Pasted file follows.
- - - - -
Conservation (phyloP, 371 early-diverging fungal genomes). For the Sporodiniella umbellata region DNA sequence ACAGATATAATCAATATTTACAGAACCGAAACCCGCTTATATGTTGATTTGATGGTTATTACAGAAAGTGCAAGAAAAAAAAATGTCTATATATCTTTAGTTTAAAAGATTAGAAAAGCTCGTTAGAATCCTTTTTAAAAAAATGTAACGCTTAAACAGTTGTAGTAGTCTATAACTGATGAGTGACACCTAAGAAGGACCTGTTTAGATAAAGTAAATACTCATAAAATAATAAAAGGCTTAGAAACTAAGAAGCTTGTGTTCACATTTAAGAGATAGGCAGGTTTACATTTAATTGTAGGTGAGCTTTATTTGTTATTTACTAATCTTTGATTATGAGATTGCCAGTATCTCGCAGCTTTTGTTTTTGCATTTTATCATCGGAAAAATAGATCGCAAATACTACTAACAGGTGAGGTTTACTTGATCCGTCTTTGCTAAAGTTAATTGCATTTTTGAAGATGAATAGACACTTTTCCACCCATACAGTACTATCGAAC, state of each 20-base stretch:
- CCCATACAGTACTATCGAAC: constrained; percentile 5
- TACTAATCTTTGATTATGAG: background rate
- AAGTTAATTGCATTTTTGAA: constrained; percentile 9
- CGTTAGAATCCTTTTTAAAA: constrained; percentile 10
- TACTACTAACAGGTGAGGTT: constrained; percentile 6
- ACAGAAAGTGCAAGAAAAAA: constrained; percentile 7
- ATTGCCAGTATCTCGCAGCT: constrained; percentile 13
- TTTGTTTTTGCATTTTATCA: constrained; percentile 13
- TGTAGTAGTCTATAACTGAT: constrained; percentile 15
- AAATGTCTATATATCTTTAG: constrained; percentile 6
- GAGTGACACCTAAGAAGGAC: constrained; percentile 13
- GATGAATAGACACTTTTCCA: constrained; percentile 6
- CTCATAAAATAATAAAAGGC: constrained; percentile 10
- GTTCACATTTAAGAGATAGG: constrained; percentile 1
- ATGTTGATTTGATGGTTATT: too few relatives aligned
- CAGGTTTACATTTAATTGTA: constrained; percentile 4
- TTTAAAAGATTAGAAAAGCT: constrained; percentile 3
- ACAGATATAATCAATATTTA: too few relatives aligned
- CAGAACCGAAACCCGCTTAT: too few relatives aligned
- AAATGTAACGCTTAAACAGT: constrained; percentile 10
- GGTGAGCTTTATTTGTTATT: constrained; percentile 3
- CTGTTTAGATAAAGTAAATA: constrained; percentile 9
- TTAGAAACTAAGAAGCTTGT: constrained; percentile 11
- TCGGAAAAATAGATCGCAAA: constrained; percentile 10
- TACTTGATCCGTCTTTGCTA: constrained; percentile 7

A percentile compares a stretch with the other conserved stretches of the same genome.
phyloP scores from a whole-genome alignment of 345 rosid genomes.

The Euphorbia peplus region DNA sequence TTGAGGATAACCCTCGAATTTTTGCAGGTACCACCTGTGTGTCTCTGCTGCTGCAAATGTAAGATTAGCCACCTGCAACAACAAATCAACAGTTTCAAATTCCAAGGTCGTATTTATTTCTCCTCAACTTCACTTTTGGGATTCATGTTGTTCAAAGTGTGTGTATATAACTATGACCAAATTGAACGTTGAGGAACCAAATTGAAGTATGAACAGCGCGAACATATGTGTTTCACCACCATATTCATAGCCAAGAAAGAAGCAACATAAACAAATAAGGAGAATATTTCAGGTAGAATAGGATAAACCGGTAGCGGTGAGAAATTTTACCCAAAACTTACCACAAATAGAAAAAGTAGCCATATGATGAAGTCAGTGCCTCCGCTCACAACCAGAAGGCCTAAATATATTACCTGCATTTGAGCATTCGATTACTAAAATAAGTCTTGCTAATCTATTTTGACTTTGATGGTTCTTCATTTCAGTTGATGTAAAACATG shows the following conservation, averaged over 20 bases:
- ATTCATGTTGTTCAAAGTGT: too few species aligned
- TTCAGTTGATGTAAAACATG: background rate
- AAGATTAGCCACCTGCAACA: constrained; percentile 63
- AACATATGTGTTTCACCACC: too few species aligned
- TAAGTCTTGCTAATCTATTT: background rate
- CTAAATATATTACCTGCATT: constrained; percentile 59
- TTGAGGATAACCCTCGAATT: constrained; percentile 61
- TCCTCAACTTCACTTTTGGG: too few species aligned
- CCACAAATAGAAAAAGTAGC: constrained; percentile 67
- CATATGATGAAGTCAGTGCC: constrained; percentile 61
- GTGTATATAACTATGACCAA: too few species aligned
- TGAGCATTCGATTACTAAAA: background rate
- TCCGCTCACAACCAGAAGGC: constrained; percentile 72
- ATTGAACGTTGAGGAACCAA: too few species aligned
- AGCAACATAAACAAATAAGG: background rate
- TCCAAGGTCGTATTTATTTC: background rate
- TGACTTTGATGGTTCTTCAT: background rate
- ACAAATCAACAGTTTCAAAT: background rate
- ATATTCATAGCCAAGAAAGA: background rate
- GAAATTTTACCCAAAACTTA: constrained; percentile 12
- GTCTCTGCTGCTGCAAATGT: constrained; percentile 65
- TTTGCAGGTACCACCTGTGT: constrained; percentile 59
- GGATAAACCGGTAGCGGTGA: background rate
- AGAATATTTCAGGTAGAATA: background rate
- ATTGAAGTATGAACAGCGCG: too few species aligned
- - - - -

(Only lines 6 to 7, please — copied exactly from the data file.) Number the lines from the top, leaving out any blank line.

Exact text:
- TACTACTAACAGGTGAGGTT: constrained; percentile 6
- ACAGAAAGTGCAAGAAAAAA: constrained; percentile 7